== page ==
"THE TRAFFIC LIGHT"
Even during the horse and buggy days, traffic in big cities was often heavy. Police officers had to be stationed full time directing traffic at busy intersections.
The world’s first traffic light came into being before the automobile was in use, and traffic consisted only of pedestrians, buggies, and wagons. Installed at an intersection in London in 1868, it was a revolving lantern with red and green signals. Red meant "stop" and green meant "caution." The lantern, illuminated by gas, was turned by means of a lever at its base so that the appropriate light faced traffic. On January 2, 1869, this crude traffic light exploded, injuring the policeman who was operating it.
With the coming of automobiles, the situation got even worse. Police Officer William L. Potts of Detroit, Michigan, decided to do something about the problem. What he had in mind was figuring out a way to adapt railroad signals for street use. The railroads were already utilizing automatic controls. But railroad traffic traveled along parallel lines. Street traffic traveled at right angles. Potts used red, amber, and green railroad lights and about thirty-seven dollars worth of wire and electrical controls to make the world’s first 4-way three color traffic light. It was installed in 1920 on the corner of Woodward and Michigan Avenues in Detroit. Within a year, Detroit had installed a total of fifteen of the new automatic lights.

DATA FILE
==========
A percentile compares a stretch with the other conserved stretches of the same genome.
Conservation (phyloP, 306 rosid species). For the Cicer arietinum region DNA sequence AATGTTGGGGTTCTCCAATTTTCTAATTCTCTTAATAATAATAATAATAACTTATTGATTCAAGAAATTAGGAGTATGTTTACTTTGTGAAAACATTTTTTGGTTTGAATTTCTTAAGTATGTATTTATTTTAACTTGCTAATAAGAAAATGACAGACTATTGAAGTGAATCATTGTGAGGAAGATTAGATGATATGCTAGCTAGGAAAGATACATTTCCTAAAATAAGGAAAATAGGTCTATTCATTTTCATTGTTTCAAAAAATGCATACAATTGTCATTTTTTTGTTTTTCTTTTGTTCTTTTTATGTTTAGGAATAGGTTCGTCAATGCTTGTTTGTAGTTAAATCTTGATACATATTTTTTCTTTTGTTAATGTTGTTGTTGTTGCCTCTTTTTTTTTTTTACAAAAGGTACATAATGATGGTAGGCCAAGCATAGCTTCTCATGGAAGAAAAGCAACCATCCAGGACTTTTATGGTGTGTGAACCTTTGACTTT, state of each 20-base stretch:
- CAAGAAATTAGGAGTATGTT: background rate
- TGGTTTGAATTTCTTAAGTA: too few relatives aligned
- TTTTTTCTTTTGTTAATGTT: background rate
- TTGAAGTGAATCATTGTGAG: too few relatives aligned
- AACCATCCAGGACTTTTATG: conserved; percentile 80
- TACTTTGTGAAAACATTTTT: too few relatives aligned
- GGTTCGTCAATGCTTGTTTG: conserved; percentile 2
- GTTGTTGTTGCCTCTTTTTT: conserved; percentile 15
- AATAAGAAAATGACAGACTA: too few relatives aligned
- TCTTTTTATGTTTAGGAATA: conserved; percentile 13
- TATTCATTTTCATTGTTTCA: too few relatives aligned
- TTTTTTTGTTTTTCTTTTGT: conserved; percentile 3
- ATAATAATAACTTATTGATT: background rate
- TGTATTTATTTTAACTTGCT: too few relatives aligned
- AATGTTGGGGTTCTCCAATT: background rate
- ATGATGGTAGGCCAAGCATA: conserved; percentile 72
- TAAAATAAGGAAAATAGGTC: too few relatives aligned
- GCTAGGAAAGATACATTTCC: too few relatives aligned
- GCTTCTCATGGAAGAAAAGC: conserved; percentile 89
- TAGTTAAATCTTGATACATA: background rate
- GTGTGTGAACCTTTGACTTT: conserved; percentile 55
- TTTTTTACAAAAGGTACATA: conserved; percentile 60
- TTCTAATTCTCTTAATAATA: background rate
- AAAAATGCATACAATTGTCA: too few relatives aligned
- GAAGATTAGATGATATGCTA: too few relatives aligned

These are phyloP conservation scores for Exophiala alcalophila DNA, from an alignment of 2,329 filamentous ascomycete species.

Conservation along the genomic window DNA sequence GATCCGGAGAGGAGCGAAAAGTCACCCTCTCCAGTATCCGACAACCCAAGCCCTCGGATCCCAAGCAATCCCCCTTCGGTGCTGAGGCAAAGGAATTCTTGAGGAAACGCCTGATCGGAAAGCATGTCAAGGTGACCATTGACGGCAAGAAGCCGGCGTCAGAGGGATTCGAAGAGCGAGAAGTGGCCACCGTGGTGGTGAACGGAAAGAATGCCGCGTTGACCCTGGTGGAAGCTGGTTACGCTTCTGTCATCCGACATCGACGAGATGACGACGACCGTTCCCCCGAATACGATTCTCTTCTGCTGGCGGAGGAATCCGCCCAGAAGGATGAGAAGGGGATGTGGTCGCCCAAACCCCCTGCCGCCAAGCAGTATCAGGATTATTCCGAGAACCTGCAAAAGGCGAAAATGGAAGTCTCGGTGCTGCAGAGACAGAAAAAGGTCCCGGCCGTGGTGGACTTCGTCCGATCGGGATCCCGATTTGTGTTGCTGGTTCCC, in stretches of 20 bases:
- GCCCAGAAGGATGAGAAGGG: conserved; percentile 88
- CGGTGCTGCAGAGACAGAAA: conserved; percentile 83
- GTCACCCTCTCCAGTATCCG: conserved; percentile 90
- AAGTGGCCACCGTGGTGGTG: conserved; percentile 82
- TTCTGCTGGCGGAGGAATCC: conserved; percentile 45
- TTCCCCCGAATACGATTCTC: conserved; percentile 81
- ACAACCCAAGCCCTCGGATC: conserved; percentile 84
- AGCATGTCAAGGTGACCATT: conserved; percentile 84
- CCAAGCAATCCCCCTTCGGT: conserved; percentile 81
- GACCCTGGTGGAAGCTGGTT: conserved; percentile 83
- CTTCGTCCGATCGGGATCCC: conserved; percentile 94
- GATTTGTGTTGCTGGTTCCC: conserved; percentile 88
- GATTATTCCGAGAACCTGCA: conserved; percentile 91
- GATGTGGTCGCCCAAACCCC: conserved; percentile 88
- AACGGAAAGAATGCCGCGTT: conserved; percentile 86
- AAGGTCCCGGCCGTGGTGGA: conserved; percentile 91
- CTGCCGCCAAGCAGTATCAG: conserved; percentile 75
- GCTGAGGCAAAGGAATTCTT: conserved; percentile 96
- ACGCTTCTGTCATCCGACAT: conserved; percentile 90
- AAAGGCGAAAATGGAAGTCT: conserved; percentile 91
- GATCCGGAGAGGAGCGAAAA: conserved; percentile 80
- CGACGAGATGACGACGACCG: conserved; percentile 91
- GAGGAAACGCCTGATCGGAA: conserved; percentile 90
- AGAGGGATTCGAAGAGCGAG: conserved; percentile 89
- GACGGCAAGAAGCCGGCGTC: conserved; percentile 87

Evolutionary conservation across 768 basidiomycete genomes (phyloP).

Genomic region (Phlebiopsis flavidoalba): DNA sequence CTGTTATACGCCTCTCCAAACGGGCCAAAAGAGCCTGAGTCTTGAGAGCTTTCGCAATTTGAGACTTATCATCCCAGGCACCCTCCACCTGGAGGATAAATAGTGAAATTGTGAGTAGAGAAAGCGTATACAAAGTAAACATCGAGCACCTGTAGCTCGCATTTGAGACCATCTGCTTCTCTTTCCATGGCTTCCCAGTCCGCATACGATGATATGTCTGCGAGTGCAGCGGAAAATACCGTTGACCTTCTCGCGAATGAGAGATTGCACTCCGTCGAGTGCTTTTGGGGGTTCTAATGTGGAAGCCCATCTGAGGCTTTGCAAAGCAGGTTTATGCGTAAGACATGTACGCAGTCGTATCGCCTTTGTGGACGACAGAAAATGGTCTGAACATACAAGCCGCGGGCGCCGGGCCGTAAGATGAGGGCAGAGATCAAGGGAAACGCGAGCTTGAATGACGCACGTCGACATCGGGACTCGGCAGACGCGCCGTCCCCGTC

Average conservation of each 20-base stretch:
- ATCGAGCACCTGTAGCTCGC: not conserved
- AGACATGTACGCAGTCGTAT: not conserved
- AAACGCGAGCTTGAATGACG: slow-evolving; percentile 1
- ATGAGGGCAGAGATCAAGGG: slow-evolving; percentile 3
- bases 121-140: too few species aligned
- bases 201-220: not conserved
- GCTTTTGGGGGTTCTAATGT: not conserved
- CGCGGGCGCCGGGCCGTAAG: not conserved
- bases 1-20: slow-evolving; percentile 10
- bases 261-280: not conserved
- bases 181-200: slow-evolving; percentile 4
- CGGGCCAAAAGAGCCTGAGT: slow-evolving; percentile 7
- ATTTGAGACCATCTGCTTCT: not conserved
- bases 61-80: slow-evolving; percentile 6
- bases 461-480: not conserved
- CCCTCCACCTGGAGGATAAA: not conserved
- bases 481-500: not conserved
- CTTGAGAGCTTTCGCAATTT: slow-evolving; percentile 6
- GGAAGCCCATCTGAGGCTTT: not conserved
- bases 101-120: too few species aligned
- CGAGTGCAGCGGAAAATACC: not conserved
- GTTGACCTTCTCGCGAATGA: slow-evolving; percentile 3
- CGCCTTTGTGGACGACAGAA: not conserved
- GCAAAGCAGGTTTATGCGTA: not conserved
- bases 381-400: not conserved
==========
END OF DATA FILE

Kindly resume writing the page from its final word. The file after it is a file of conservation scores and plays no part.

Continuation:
At about the same time, Garrett Morgan of Cleveland, Ohio realized the need to control the flow of traffic. A gifted inventor and reportedly the first African American to own an automobile in Cleveland, Ohio, he invented the electric automatic traffic light. Though it looked more like the semaphore signals you see at train crossings today.
Many others had obtained US Patents for Traffic Signals, some as early as 1918. But Morgan's Patent was purchased by General Electric Corporation and provided the protection they needed to begin building a monopoly on traffic light manufacture.